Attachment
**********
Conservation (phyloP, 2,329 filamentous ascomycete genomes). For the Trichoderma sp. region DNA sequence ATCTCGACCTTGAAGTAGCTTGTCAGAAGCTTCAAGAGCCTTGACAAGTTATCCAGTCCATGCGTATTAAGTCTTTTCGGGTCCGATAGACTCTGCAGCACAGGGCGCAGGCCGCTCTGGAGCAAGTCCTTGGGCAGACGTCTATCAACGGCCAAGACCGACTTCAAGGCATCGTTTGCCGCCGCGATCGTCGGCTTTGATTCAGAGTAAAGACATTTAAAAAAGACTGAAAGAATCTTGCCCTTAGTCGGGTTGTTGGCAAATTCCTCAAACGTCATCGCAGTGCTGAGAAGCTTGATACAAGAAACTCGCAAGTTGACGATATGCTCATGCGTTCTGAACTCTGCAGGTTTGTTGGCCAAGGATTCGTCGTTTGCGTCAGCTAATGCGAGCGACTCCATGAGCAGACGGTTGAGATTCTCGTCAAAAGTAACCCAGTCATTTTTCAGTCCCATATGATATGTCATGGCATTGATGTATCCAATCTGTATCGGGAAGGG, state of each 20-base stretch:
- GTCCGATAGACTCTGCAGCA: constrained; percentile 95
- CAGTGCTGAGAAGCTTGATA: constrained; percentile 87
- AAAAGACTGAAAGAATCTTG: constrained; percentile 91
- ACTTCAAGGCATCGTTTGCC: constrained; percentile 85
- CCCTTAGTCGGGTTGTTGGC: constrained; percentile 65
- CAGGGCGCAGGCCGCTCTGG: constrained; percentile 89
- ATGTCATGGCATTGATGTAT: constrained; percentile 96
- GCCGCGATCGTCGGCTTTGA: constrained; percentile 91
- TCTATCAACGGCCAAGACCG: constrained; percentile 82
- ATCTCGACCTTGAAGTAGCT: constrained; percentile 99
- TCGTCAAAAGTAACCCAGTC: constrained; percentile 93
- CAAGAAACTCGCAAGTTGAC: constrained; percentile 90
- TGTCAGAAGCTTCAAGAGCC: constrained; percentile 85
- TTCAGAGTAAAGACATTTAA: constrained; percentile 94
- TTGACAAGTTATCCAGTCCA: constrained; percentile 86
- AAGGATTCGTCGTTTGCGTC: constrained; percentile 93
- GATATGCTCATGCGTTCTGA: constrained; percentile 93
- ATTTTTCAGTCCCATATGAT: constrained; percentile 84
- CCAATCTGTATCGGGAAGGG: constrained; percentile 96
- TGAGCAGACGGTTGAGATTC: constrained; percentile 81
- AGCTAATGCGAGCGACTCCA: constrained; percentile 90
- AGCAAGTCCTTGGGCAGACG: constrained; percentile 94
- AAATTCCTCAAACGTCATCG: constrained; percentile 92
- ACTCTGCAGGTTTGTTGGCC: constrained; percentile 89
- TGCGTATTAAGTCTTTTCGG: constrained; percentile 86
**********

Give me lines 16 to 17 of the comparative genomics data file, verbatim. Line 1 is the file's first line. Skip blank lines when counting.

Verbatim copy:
- TTGACAAGTTATCCAGTCCA: constrained; percentile 86
- AAGGATTCGTCGTTTGCGTC: constrained; percentile 93